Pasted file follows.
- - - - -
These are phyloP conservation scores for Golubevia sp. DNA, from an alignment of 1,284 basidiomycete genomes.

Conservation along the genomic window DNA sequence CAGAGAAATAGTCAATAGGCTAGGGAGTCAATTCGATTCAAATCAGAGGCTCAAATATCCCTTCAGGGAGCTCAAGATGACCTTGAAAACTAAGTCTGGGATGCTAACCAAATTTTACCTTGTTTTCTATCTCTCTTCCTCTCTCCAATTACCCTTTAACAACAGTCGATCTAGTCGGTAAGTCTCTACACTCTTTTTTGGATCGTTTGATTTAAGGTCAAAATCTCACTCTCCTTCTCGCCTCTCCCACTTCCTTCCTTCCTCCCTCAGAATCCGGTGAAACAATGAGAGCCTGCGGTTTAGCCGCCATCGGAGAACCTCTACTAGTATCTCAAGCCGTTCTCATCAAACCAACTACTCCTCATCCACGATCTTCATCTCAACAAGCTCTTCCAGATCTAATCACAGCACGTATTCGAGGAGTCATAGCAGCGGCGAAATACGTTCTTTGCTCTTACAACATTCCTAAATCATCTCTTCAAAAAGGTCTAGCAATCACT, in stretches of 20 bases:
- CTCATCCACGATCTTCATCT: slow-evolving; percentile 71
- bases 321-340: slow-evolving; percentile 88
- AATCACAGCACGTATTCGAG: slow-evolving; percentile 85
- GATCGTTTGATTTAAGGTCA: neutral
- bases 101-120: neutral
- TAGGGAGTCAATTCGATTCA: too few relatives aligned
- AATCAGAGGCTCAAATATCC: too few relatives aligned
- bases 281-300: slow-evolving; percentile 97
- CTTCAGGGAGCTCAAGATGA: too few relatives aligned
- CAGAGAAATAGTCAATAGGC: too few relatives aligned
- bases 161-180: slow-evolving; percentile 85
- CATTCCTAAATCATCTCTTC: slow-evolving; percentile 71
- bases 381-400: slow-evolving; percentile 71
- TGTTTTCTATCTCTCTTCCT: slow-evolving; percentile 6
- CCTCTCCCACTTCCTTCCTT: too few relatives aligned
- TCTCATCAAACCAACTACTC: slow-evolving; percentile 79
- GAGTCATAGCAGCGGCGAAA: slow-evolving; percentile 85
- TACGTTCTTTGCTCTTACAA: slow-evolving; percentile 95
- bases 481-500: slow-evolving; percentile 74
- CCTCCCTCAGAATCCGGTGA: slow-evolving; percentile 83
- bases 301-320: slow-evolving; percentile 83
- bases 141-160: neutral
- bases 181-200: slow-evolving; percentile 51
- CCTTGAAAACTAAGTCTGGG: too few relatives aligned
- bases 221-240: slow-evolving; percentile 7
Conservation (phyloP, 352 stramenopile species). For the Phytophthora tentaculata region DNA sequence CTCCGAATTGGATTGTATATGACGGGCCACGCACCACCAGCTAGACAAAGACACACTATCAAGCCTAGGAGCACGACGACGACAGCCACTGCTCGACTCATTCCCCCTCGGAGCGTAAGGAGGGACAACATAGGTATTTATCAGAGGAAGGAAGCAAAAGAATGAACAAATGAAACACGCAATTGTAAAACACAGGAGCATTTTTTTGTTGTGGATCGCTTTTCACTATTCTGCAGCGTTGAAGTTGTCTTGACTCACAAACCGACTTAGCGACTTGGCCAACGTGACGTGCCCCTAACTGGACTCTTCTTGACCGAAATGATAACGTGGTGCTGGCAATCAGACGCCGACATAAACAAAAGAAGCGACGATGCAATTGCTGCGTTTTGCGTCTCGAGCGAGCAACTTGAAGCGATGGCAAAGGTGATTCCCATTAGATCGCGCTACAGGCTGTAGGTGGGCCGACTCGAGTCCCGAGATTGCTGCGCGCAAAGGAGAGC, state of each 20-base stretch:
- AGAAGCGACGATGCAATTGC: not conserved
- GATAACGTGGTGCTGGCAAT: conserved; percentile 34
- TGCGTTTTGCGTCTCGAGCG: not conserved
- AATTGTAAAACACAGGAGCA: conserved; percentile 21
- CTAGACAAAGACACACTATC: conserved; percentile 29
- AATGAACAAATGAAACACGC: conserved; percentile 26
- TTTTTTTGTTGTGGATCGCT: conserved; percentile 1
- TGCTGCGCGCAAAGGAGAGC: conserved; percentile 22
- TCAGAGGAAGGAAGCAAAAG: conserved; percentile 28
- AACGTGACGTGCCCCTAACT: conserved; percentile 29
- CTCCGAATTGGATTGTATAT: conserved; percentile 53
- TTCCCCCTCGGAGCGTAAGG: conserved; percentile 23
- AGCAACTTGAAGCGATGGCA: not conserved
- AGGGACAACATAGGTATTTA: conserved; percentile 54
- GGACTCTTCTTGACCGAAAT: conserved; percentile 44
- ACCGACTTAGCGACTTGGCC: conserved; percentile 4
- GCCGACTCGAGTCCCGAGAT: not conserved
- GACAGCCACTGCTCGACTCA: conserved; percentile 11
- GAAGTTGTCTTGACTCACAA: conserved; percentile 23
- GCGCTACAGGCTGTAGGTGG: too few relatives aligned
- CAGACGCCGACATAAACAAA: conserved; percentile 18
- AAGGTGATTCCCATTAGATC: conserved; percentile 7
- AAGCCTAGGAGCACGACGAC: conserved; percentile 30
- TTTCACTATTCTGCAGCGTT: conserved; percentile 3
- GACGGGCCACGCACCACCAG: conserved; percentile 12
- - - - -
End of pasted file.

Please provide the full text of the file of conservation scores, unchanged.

These are phyloP conservation scores for Golubevia sp. DNA, from an alignment of 1,284 basidiomycete genomes.

Conservation along the genomic window DNA sequence CAGAGAAATAGTCAATAGGCTAGGGAGTCAATTCGATTCAAATCAGAGGCTCAAATATCCCTTCAGGGAGCTCAAGATGACCTTGAAAACTAAGTCTGGGATGCTAACCAAATTTTACCTTGTTTTCTATCTCTCTTCCTCTCTCCAATTACCCTTTAACAACAGTCGATCTAGTCGGTAAGTCTCTACACTCTTTTTTGGATCGTTTGATTTAAGGTCAAAATCTCACTCTCCTTCTCGCCTCTCCCACTTCCTTCCTTCCTCCCTCAGAATCCGGTGAAACAATGAGAGCCTGCGGTTTAGCCGCCATCGGAGAACCTCTACTAGTATCTCAAGCCGTTCTCATCAAACCAACTACTCCTCATCCACGATCTTCATCTCAACAAGCTCTTCCAGATCTAATCACAGCACGTATTCGAGGAGTCATAGCAGCGGCGAAATACGTTCTTTGCTCTTACAACATTCCTAAATCATCTCTTCAAAAAGGTCTAGCAATCACT, in stretches of 20 bases:
- CTCATCCACGATCTTCATCT: slow-evolving; percentile 71
- bases 321-340: slow-evolving; percentile 88
- AATCACAGCACGTATTCGAG: slow-evolving; percentile 85
- GATCGTTTGATTTAAGGTCA: neutral
- bases 101-120: neutral
- TAGGGAGTCAATTCGATTCA: too few relatives aligned
- AATCAGAGGCTCAAATATCC: too few relatives aligned
- bases 281-300: slow-evolving; percentile 97
- CTTCAGGGAGCTCAAGATGA: too few relatives aligned
- CAGAGAAATAGTCAATAGGC: too few relatives aligned
- bases 161-180: slow-evolving; percentile 85
- CATTCCTAAATCATCTCTTC: slow-evolving; percentile 71
- bases 381-400: slow-evolving; percentile 71
- TGTTTTCTATCTCTCTTCCT: slow-evolving; percentile 6
- CCTCTCCCACTTCCTTCCTT: too few relatives aligned
- TCTCATCAAACCAACTACTC: slow-evolving; percentile 79
- GAGTCATAGCAGCGGCGAAA: slow-evolving; percentile 85
- TACGTTCTTTGCTCTTACAA: slow-evolving; percentile 95
- bases 481-500: slow-evolving; percentile 74
- CCTCCCTCAGAATCCGGTGA: slow-evolving; percentile 83
- bases 301-320: slow-evolving; percentile 83
- bases 141-160: neutral
- bases 181-200: slow-evolving; percentile 51
- CCTTGAAAACTAAGTCTGGG: too few relatives aligned
- bases 221-240: slow-evolving; percentile 7
Conservation (phyloP, 352 stramenopile species). For the Phytophthora tentaculata region DNA sequence CTCCGAATTGGATTGTATATGACGGGCCACGCACCACCAGCTAGACAAAGACACACTATCAAGCCTAGGAGCACGACGACGACAGCCACTGCTCGACTCATTCCCCCTCGGAGCGTAAGGAGGGACAACATAGGTATTTATCAGAGGAAGGAAGCAAAAGAATGAACAAATGAAACACGCAATTGTAAAACACAGGAGCATTTTTTTGTTGTGGATCGCTTTTCACTATTCTGCAGCGTTGAAGTTGTCTTGACTCACAAACCGACTTAGCGACTTGGCCAACGTGACGTGCCCCTAACTGGACTCTTCTTGACCGAAATGATAACGTGGTGCTGGCAATCAGACGCCGACATAAACAAAAGAAGCGACGATGCAATTGCTGCGTTTTGCGTCTCGAGCGAGCAACTTGAAGCGATGGCAAAGGTGATTCCCATTAGATCGCGCTACAGGCTGTAGGTGGGCCGACTCGAGTCCCGAGATTGCTGCGCGCAAAGGAGAGC, state of each 20-base stretch:
- AGAAGCGACGATGCAATTGC: not conserved
- GATAACGTGGTGCTGGCAAT: conserved; percentile 34
- TGCGTTTTGCGTCTCGAGCG: not conserved
- AATTGTAAAACACAGGAGCA: conserved; percentile 21
- CTAGACAAAGACACACTATC: conserved; percentile 29
- AATGAACAAATGAAACACGC: conserved; percentile 26
- TTTTTTTGTTGTGGATCGCT: conserved; percentile 1
- TGCTGCGCGCAAAGGAGAGC: conserved; percentile 22
- TCAGAGGAAGGAAGCAAAAG: conserved; percentile 28
- AACGTGACGTGCCCCTAACT: conserved; percentile 29
- CTCCGAATTGGATTGTATAT: conserved; percentile 53
- TTCCCCCTCGGAGCGTAAGG: conserved; percentile 23
- AGCAACTTGAAGCGATGGCA: not conserved
- AGGGACAACATAGGTATTTA: conserved; percentile 54
- GGACTCTTCTTGACCGAAAT: conserved; percentile 44
- ACCGACTTAGCGACTTGGCC: conserved; percentile 4
- GCCGACTCGAGTCCCGAGAT: not conserved
- GACAGCCACTGCTCGACTCA: conserved; percentile 11
- GAAGTTGTCTTGACTCACAA: conserved; percentile 23
- GCGCTACAGGCTGTAGGTGG: too few relatives aligned
- CAGACGCCGACATAAACAAA: conserved; percentile 18
- AAGGTGATTCCCATTAGATC: conserved; percentile 7
- AAGCCTAGGAGCACGACGAC: conserved; percentile 30
- TTTCACTATTCTGCAGCGTT: conserved; percentile 3
- GACGGGCCACGCACCACCAG: conserved; percentile 12